The Philadelphia Eagles’ front office headed by general manager Howie Roseman was already on thin ice considering just how poorly it maintained a roster that won a Super Bowl title three years ago.
Now he’ll have to deal with the fallout of being fleeced by the Indianapolis Colts in the trade that officially ended Carson Wentz’s time in Philadelphia.
It’s incredible just how far the mighty have fallen. Wentz was supposed to be THE guy in Philadelphia for years to come, coming into 2020 with a clean bill of health that had been oh so elusive — thus cutting an MVP campaign short in 2017, limiting 2018 to 11 games, and forcing him out of the Wild Card Game against the Seattle Seahawks last winter.
Instead, Wentz nosedived in 2020 and with it, exposed a primadonna side not privy to Philadelphia sports fans.
He posted a career-worst 57.4% completion percentage, experienced a 20-point drop in his passer rating, and threw 15 interceptions in just 12 games before he was benched in Week 13 for rookie passer Jalen Hurts.
Wentz’s relationship with former head coach Doug Pederson grew toxic as reports emerged that the two didn’t talk for weeks. It led to Wentz threatening a trade demand before the Eagles decided to part ways with the head coach.
At the time, it looked as though owner Jeffrey Lurie and Roseman were prioritizing Wentz over Pederson — an understandable route when thinking the 28-year-old was still going to be the man under center to turn things around.
But Roseman and the Eagles made the biggest mistake you could possibly make when trading a star — albeit a struggling one: They let everyone know that he was on the market and up for grabs.
Interested parties were understandably scarce considering Wentz’s numbers, drama, and the state of the quarterback market right now around the NFL. Deshaun Watson could very well be available while the draft has five quarterbacks that could be taken within the first 40 picks: Trevor Lawrence, Zach Wilson, Justin Fields, Trey Lance, and Mac Jones.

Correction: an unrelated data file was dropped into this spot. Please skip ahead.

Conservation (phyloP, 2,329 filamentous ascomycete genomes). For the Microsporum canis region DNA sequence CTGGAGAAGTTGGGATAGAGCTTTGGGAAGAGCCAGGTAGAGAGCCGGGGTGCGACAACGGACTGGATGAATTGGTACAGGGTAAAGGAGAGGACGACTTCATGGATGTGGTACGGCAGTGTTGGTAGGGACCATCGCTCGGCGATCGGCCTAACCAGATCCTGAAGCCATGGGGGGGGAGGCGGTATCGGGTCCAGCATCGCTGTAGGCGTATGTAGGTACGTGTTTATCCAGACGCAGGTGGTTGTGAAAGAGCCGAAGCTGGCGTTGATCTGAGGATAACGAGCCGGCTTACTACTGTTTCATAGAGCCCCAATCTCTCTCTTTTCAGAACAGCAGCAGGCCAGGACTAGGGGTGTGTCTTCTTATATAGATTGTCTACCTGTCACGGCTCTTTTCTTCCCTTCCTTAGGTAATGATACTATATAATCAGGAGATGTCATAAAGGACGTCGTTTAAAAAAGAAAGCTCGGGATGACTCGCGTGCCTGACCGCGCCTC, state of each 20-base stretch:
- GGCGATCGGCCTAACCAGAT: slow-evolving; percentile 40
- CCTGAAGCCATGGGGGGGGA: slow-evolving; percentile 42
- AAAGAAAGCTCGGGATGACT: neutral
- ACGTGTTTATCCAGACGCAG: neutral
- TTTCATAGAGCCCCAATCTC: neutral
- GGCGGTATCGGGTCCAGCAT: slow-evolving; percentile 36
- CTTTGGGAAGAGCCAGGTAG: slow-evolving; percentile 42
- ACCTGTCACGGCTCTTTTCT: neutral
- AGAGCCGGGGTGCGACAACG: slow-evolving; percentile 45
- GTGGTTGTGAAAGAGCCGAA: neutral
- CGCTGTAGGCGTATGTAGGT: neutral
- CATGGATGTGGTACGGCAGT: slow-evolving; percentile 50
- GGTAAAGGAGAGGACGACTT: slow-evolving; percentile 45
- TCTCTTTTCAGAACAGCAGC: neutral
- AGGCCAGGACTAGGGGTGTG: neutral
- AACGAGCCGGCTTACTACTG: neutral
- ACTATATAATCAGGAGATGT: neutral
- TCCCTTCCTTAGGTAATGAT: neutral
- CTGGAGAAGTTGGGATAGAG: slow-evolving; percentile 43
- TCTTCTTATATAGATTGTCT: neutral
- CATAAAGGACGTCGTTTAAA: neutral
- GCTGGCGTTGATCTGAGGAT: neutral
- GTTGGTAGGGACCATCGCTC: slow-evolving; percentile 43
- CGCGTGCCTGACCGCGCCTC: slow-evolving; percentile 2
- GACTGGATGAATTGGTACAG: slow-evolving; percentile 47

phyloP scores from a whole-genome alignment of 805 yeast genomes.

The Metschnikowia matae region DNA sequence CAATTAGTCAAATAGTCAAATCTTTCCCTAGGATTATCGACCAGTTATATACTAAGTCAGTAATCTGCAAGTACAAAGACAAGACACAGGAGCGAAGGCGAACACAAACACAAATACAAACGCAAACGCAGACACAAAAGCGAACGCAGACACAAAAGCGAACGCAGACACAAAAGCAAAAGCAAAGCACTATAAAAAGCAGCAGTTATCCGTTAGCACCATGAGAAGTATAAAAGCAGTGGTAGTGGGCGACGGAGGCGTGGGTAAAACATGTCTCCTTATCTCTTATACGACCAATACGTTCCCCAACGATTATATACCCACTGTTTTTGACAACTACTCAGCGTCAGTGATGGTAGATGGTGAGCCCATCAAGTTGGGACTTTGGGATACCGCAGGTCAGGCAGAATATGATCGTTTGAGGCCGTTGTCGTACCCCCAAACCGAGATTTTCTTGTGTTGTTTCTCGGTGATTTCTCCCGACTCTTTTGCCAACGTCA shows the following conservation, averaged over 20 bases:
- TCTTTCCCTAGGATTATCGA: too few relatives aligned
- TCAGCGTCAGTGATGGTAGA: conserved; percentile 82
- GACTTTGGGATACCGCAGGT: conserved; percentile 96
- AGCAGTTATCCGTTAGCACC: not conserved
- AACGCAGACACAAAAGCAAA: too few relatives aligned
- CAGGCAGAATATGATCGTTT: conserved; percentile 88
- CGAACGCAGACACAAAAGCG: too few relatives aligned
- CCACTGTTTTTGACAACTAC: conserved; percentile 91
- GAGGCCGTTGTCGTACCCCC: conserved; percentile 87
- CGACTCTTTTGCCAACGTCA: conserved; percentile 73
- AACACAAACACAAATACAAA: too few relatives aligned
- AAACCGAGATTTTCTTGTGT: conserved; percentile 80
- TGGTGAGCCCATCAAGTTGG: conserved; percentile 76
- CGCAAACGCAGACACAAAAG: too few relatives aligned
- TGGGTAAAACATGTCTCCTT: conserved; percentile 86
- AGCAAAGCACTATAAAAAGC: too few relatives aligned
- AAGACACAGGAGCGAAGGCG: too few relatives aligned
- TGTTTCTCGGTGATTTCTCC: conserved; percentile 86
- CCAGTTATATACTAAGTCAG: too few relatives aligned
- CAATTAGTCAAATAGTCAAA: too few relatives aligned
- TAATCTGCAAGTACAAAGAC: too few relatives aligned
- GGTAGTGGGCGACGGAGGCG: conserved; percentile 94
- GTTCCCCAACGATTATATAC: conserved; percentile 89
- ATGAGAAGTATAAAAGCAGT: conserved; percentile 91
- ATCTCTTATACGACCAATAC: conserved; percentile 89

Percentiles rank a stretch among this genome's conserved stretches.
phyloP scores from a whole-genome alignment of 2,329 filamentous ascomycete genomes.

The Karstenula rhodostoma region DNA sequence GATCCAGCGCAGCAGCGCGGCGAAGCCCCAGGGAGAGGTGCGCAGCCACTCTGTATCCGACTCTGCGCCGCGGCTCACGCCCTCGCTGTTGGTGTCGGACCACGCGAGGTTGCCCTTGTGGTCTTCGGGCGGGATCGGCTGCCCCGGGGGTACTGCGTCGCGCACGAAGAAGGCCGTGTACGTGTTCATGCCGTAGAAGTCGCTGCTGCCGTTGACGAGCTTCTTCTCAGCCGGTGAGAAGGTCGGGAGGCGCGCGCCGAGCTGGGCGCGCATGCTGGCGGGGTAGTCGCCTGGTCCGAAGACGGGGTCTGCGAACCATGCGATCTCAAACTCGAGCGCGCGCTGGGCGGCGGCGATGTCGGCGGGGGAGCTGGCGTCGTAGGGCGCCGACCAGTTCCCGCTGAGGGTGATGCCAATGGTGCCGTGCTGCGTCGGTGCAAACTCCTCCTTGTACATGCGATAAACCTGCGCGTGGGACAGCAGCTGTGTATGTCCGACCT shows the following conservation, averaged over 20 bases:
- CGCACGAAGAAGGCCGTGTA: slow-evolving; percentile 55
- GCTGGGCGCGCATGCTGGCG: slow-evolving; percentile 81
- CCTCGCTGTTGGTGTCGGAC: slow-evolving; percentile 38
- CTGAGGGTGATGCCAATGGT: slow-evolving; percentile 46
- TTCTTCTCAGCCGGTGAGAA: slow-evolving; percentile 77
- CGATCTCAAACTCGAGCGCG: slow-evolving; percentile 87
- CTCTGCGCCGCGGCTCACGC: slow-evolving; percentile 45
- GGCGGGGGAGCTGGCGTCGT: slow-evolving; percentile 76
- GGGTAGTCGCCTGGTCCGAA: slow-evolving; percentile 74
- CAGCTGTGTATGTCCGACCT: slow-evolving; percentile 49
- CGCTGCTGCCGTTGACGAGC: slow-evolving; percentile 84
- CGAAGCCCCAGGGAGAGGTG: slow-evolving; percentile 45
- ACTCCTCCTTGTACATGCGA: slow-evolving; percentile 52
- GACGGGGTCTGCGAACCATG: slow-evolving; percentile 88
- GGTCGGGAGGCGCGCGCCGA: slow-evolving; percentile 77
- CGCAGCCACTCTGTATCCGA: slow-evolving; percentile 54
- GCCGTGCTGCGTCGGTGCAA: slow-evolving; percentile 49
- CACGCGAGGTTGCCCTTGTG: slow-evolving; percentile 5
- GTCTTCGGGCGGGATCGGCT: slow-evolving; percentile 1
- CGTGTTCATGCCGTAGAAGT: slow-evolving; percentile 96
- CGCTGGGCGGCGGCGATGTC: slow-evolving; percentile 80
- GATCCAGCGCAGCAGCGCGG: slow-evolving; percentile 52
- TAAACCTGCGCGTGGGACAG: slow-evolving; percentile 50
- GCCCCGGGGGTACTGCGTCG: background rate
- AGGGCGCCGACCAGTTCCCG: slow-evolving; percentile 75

Luckily for them, former offensive coordinator now Colts head coach Frank Reich was willing to take Wentz off the Eagles’ hands. After all, he was the driving force that had Wentz in the thick of the 2017 NFL MVP conversations before injuries struck.
The Colts turned out to be the only team that even made an offer to Philadelphia, sending a third-round pick in 2021 and a conditional second-round pick in 2022 that could become a first-rounder based on Wentz’s playing time.
Not nearly the kind of return the Eagles had anticipated earlier this offseason. Especially after the Detroit Lions came away with two first-round picks, a third-round pick, and Jared Goff for Matthew Stafford.
Add on top of that everything that was invested in Wentz over the last five years and this deal is even worse for the Eagles. They signed him to a four-year, $128 million extension that was just starting, they’re taking on a $33.8 million dead cap charge, they moved on from Super Bowl-winning quarterback Nick Foles to keep Wentz content, they waited through the litany of injuries and ensuing rehabs.
“They’re not thrilled,” ESPN’s Tim McManus said on ‘Get Up!’. “They recognize the return they got versus what they invested does not match up. The reality is they were selling at a low point.
“Carson Wentz was coming off one of the worst years of his career. One of the worst years of any quarterback in the NFL last year.”
Now comes the search for a new franchise quarterback — whether that be Hurts or another young passer they can take with the No. 6 pick of the 2021 NFL Draft — along with rebuilding a team that went 4-11-1 and finished at the bottom fo the worst division in all of football.